The hockey game benefit pitting locked-out NHL All-Stars against each other to raise money for several charities related to the victims of Storm Sandy in the tri-state region helped raise hundreds of thousands of dollars.
ATLANTIC CITY, NEW JERSEY — Atlantic City's Boardwalk Hall hosted hockey again this weekend, but on Saturday, it wasn't your average game on ice.
Locked out NHL All-Stars Brad Richards (NY Rangers) and Scott Hartnell (Philadelphia Flyers), in partnership with Caesars Atlantic City, presented the first “Operation Hat Trick" charity exhibition hockey game.
In fact, many locked-out hockey stars — such as the Philadelphia Flyers' Hartnell and Todd Fedoruk, Tampa Bay Lightning's Steven Stamkos, Ottawa Senators' Daniel Alfredsson and New Jersey Devils' Martin Brodeur, among others — came together for Operation Hat Trick, a charity hockey game benefit to raise funds for the victims of Hurricane Sandy.
Nearly 11,000 people came out for the charity game, which has been hailed as a big success by organizers, raising hundreds of thousands of dollars for the victims of Sandy.
"Guys already are talking about doing another one in New York,” ex-Flyers Todd Fedoruk was heard saying at a post-game party held at Dusk at Caesars," Saturday night, Nov. 24.
Operation Hat Trick, which sold out within about week of tickets going on sale, wound up with Team Richards beating Team Hartnell 10-6. But the camaraderie and spirit of coming together as one team — Team U.S.A. — was evident in the Hall on Saturday, four weeks after Sandy struck the Jersey shore.
All proceeds from the event will go directly to the Empire State Relief Fund, the New Jersey Hurricane Relief Fund and the American Red Cross, aiding New York and New Jersey families affected by Hurricane Sandy.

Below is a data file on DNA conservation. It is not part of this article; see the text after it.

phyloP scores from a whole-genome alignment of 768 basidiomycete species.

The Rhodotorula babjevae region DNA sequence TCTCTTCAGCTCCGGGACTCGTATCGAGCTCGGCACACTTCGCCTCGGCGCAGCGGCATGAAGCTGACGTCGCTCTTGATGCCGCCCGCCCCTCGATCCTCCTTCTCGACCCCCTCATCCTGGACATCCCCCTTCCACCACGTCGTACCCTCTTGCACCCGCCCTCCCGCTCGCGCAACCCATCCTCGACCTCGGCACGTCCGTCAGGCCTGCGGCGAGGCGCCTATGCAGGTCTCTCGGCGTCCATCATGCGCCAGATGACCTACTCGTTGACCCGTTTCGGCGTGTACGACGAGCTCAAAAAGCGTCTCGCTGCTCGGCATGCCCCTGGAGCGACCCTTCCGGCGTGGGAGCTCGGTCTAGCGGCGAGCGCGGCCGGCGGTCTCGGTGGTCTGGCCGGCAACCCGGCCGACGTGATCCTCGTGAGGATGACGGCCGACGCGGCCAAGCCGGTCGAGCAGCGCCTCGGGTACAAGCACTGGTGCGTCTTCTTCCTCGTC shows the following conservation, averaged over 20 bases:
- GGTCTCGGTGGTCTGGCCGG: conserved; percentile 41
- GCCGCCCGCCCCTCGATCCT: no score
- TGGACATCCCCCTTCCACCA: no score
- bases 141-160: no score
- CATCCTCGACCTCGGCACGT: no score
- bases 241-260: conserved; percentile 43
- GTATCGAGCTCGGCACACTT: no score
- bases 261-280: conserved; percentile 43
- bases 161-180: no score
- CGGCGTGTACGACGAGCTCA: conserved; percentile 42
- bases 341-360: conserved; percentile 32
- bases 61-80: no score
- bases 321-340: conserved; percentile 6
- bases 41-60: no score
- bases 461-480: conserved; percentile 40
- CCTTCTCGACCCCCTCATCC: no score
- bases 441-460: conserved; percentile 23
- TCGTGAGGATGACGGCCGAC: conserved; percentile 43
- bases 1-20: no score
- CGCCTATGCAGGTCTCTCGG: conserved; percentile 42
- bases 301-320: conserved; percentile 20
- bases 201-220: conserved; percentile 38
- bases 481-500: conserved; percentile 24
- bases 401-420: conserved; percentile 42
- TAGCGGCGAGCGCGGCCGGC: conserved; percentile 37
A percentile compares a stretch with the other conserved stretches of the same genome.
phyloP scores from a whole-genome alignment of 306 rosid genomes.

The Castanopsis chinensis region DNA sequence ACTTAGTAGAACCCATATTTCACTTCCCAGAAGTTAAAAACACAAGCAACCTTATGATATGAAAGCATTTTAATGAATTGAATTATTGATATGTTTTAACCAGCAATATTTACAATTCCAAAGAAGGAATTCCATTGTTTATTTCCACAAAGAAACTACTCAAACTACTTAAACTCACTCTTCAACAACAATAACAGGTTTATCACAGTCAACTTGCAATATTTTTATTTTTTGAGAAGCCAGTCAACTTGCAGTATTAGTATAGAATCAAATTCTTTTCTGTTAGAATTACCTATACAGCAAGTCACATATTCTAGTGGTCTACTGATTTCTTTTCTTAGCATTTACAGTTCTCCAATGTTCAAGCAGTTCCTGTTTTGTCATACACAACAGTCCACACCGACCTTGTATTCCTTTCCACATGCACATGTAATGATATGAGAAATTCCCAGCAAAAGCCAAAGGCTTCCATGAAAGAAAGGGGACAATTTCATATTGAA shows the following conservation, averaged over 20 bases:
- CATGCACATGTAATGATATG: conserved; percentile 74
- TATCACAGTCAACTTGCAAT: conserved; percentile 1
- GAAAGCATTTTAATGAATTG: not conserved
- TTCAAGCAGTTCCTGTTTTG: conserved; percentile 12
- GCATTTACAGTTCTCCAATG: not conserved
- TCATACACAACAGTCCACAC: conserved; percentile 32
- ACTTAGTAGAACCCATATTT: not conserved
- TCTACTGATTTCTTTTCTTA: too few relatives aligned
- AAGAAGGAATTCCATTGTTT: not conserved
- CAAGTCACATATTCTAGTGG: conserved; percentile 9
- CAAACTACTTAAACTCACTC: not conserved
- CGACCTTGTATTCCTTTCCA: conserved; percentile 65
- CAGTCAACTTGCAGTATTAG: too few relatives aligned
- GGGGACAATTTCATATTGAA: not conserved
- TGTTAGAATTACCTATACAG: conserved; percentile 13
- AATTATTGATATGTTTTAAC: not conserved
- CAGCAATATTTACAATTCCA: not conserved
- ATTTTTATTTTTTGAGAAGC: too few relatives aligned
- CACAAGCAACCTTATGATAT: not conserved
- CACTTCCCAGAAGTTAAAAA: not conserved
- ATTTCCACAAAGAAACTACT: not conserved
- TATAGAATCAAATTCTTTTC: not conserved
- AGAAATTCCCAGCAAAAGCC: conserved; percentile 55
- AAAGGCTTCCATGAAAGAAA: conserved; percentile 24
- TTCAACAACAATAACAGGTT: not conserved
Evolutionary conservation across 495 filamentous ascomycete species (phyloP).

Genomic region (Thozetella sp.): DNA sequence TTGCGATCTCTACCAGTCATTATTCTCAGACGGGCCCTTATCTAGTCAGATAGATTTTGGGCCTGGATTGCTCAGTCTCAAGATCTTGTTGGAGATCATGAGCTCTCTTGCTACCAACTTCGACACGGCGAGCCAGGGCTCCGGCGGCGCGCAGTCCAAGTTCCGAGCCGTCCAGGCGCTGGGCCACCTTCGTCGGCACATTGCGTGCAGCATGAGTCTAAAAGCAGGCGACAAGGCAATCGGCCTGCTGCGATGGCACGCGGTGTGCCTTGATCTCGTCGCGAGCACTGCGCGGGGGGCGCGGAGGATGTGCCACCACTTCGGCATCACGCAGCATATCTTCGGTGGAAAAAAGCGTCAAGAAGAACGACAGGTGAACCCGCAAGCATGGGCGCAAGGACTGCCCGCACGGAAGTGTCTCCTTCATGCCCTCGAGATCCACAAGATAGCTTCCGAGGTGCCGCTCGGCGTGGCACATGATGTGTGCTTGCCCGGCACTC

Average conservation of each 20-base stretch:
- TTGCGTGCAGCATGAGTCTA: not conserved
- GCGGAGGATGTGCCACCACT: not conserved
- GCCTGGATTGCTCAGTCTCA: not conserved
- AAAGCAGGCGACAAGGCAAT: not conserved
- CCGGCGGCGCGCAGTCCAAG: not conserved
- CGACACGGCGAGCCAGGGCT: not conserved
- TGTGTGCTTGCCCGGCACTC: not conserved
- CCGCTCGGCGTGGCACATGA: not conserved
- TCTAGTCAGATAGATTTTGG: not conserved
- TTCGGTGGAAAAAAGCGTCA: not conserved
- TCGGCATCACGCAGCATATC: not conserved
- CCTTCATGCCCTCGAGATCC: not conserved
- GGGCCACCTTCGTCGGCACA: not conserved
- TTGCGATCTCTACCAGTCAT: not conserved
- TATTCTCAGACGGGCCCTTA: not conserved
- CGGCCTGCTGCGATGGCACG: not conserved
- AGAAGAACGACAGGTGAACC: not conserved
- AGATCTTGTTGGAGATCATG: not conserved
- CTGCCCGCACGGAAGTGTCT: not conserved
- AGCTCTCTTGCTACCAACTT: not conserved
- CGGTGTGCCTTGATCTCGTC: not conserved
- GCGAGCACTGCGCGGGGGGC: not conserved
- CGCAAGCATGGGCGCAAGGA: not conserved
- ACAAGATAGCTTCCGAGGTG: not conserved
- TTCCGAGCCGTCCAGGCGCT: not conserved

Rock and roller Sammy Hagar, whose three-year-old Sammy's Beach Bar at Bally's suffered severe damage from the storm, pledged to donate $1,000 for every goal scored during the game. Hagar said he would donate up to $10,000 "directly going" to the Empire Relief Fund, NJ Hurricane Relief Fund and American Red Cross.
“On behalf of myself and Sammy's Beach Bar and Grill, I'm proud to lend support to our neighbors and communities impacted by Hurricane Sandy and applaud the NHL players who'll be hittin' the ice on Saturday," Hagar said before the game.
"Making sure kids and families have food on the table has been a personal mission of mine for several years and it's through organizations like the Empire Relief Fund, NJ Hurricane Sandy Relief Fund and the local chapters of the American Red Cross that we're gonna get that needed money into the hands of the people and families who need it to eat and rebuild their lives - right now. So, to Brad Richards, Scott Hartnell and their respective teams, 'let the games begin, guys' cause I'm gonna commit a minimum of 1k for every goal you score on each other."
While in town, some of the players visited with Sandy first responders, such as the firefighters at Atlantic City Fire Station No. 2.
Above, an Atlantic City Weekly exclusive photo: A group of players from "Operation Hat Trick" featuring NHL striking hockey players visit Atlantic City Fire Station #2 and meet with first responders. Top Row: Matt Martin, Wayne Simmons, David Clarkson. Bottom Row: PK Subban, Jody Shelley, James Van Riemsdyk and Braydon Coburn. The players tried on some of the firefighters' gear before the game on Saturday Nov. 24. (Photo by: Tom Briglia/PhotoGraphics)
Above: Atlantic City Firefighters from Station No. 2 (Indiana and Baltic avenues)
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I received more than a few calls, e-mails and Facebook messages asking why the concert was being staged at Madison Square Garden and not at Boardwalk Hall.
Hockey All-Stars Scott Hartnell of the Philadelphia Flyers and Brad Richards of the New York Rangers, in partnership with Caesars Atlantic City today announced Operation Hat Trick, a charity hockey game that will take place at Boardwalk Hall on Saturday, Nov. 24 at 7pm.
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All money raised through a $10 cover charge will be divided and dispersed among two non-profit organizations — the Brigantine Marine Mammal Stranding Center and the Ocean City Repertory Theatre — each of which was severely impacted by Hurricane Sandy.
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